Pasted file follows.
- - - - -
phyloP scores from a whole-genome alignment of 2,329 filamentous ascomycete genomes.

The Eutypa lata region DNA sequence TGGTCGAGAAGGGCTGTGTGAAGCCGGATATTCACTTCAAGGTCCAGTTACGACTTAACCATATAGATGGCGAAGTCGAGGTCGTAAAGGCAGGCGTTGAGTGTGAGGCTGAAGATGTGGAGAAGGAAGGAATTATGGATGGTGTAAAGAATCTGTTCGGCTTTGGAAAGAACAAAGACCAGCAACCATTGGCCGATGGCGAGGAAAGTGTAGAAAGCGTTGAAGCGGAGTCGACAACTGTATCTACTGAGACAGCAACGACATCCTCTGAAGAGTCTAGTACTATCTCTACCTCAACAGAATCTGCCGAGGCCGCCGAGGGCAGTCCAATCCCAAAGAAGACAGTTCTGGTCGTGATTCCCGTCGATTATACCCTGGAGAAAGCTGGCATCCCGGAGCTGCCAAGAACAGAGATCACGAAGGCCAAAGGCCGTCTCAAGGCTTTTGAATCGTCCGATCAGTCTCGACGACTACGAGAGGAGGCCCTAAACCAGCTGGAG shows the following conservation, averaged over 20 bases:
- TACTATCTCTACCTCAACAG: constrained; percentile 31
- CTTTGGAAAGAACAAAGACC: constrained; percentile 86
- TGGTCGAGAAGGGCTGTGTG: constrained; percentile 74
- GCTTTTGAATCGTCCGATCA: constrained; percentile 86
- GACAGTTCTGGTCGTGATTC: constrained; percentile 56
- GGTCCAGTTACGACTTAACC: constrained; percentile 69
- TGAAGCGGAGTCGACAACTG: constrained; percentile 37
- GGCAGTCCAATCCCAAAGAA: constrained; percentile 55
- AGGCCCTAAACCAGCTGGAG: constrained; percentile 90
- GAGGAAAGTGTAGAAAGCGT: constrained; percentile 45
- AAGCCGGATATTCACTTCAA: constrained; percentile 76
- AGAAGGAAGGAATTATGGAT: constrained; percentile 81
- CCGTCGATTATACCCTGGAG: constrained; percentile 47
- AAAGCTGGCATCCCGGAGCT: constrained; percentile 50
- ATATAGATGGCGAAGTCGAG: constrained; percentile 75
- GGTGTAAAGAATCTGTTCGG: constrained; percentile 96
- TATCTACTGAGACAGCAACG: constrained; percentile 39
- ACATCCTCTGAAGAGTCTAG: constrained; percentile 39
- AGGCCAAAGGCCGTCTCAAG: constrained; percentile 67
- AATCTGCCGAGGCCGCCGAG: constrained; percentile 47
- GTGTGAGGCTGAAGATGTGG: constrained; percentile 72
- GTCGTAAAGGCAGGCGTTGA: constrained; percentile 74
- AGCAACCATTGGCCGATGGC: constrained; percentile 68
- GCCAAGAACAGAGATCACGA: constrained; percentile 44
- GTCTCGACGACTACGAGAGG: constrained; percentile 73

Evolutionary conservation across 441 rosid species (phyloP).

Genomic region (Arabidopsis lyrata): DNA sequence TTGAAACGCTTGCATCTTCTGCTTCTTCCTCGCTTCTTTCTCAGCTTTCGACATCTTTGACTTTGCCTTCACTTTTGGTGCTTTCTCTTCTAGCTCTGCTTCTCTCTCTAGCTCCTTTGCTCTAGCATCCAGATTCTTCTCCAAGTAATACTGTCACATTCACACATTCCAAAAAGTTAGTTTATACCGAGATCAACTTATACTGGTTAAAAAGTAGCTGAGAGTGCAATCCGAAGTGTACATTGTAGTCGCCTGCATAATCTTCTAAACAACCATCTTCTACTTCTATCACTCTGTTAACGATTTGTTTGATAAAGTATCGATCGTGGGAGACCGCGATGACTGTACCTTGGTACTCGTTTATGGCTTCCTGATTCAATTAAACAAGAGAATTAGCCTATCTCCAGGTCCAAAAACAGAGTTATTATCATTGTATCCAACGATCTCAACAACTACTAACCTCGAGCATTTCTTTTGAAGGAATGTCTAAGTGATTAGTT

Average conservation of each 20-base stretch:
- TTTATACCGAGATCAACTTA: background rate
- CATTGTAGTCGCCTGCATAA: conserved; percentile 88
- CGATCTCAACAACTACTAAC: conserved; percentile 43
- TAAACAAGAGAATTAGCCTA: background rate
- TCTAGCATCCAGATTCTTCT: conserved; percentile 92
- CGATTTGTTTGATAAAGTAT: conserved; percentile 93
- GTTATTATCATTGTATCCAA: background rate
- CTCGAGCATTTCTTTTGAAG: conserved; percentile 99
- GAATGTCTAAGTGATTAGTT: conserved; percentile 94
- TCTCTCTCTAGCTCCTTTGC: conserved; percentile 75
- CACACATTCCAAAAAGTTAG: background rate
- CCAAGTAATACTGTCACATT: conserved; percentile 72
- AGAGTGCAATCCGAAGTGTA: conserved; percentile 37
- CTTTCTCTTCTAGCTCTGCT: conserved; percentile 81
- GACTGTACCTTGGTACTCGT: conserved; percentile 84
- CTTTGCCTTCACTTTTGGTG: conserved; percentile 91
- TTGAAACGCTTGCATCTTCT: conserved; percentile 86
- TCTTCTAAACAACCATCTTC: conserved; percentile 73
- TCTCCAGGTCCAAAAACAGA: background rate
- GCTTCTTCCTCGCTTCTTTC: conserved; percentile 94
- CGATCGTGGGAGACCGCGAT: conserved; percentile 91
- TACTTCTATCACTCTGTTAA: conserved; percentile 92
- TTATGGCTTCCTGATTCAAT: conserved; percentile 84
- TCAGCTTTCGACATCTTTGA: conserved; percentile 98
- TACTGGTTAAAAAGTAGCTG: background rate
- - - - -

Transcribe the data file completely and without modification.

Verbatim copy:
phyloP scores from a whole-genome alignment of 2,329 filamentous ascomycete genomes.

The Eutypa lata region DNA sequence TGGTCGAGAAGGGCTGTGTGAAGCCGGATATTCACTTCAAGGTCCAGTTACGACTTAACCATATAGATGGCGAAGTCGAGGTCGTAAAGGCAGGCGTTGAGTGTGAGGCTGAAGATGTGGAGAAGGAAGGAATTATGGATGGTGTAAAGAATCTGTTCGGCTTTGGAAAGAACAAAGACCAGCAACCATTGGCCGATGGCGAGGAAAGTGTAGAAAGCGTTGAAGCGGAGTCGACAACTGTATCTACTGAGACAGCAACGACATCCTCTGAAGAGTCTAGTACTATCTCTACCTCAACAGAATCTGCCGAGGCCGCCGAGGGCAGTCCAATCCCAAAGAAGACAGTTCTGGTCGTGATTCCCGTCGATTATACCCTGGAGAAAGCTGGCATCCCGGAGCTGCCAAGAACAGAGATCACGAAGGCCAAAGGCCGTCTCAAGGCTTTTGAATCGTCCGATCAGTCTCGACGACTACGAGAGGAGGCCCTAAACCAGCTGGAG shows the following conservation, averaged over 20 bases:
- TACTATCTCTACCTCAACAG: constrained; percentile 31
- CTTTGGAAAGAACAAAGACC: constrained; percentile 86
- TGGTCGAGAAGGGCTGTGTG: constrained; percentile 74
- GCTTTTGAATCGTCCGATCA: constrained; percentile 86
- GACAGTTCTGGTCGTGATTC: constrained; percentile 56
- GGTCCAGTTACGACTTAACC: constrained; percentile 69
- TGAAGCGGAGTCGACAACTG: constrained; percentile 37
- GGCAGTCCAATCCCAAAGAA: constrained; percentile 55
- AGGCCCTAAACCAGCTGGAG: constrained; percentile 90
- GAGGAAAGTGTAGAAAGCGT: constrained; percentile 45
- AAGCCGGATATTCACTTCAA: constrained; percentile 76
- AGAAGGAAGGAATTATGGAT: constrained; percentile 81
- CCGTCGATTATACCCTGGAG: constrained; percentile 47
- AAAGCTGGCATCCCGGAGCT: constrained; percentile 50
- ATATAGATGGCGAAGTCGAG: constrained; percentile 75
- GGTGTAAAGAATCTGTTCGG: constrained; percentile 96
- TATCTACTGAGACAGCAACG: constrained; percentile 39
- ACATCCTCTGAAGAGTCTAG: constrained; percentile 39
- AGGCCAAAGGCCGTCTCAAG: constrained; percentile 67
- AATCTGCCGAGGCCGCCGAG: constrained; percentile 47
- GTGTGAGGCTGAAGATGTGG: constrained; percentile 72
- GTCGTAAAGGCAGGCGTTGA: constrained; percentile 74
- AGCAACCATTGGCCGATGGC: constrained; percentile 68
- GCCAAGAACAGAGATCACGA: constrained; percentile 44
- GTCTCGACGACTACGAGAGG: constrained; percentile 73

Evolutionary conservation across 441 rosid species (phyloP).

Genomic region (Arabidopsis lyrata): DNA sequence TTGAAACGCTTGCATCTTCTGCTTCTTCCTCGCTTCTTTCTCAGCTTTCGACATCTTTGACTTTGCCTTCACTTTTGGTGCTTTCTCTTCTAGCTCTGCTTCTCTCTCTAGCTCCTTTGCTCTAGCATCCAGATTCTTCTCCAAGTAATACTGTCACATTCACACATTCCAAAAAGTTAGTTTATACCGAGATCAACTTATACTGGTTAAAAAGTAGCTGAGAGTGCAATCCGAAGTGTACATTGTAGTCGCCTGCATAATCTTCTAAACAACCATCTTCTACTTCTATCACTCTGTTAACGATTTGTTTGATAAAGTATCGATCGTGGGAGACCGCGATGACTGTACCTTGGTACTCGTTTATGGCTTCCTGATTCAATTAAACAAGAGAATTAGCCTATCTCCAGGTCCAAAAACAGAGTTATTATCATTGTATCCAACGATCTCAACAACTACTAACCTCGAGCATTTCTTTTGAAGGAATGTCTAAGTGATTAGTT

Average conservation of each 20-base stretch:
- TTTATACCGAGATCAACTTA: background rate
- CATTGTAGTCGCCTGCATAA: conserved; percentile 88
- CGATCTCAACAACTACTAAC: conserved; percentile 43
- TAAACAAGAGAATTAGCCTA: background rate
- TCTAGCATCCAGATTCTTCT: conserved; percentile 92
- CGATTTGTTTGATAAAGTAT: conserved; percentile 93
- GTTATTATCATTGTATCCAA: background rate
- CTCGAGCATTTCTTTTGAAG: conserved; percentile 99
- GAATGTCTAAGTGATTAGTT: conserved; percentile 94
- TCTCTCTCTAGCTCCTTTGC: conserved; percentile 75
- CACACATTCCAAAAAGTTAG: background rate
- CCAAGTAATACTGTCACATT: conserved; percentile 72
- AGAGTGCAATCCGAAGTGTA: conserved; percentile 37
- CTTTCTCTTCTAGCTCTGCT: conserved; percentile 81
- GACTGTACCTTGGTACTCGT: conserved; percentile 84
- CTTTGCCTTCACTTTTGGTG: conserved; percentile 91
- TTGAAACGCTTGCATCTTCT: conserved; percentile 86
- TCTTCTAAACAACCATCTTC: conserved; percentile 73
- TCTCCAGGTCCAAAAACAGA: background rate
- GCTTCTTCCTCGCTTCTTTC: conserved; percentile 94
- CGATCGTGGGAGACCGCGAT: conserved; percentile 91
- TACTTCTATCACTCTGTTAA: conserved; percentile 92
- TTATGGCTTCCTGATTCAAT: conserved; percentile 84
- TCAGCTTTCGACATCTTTGA: conserved; percentile 98
- TACTGGTTAAAAAGTAGCTG: background rate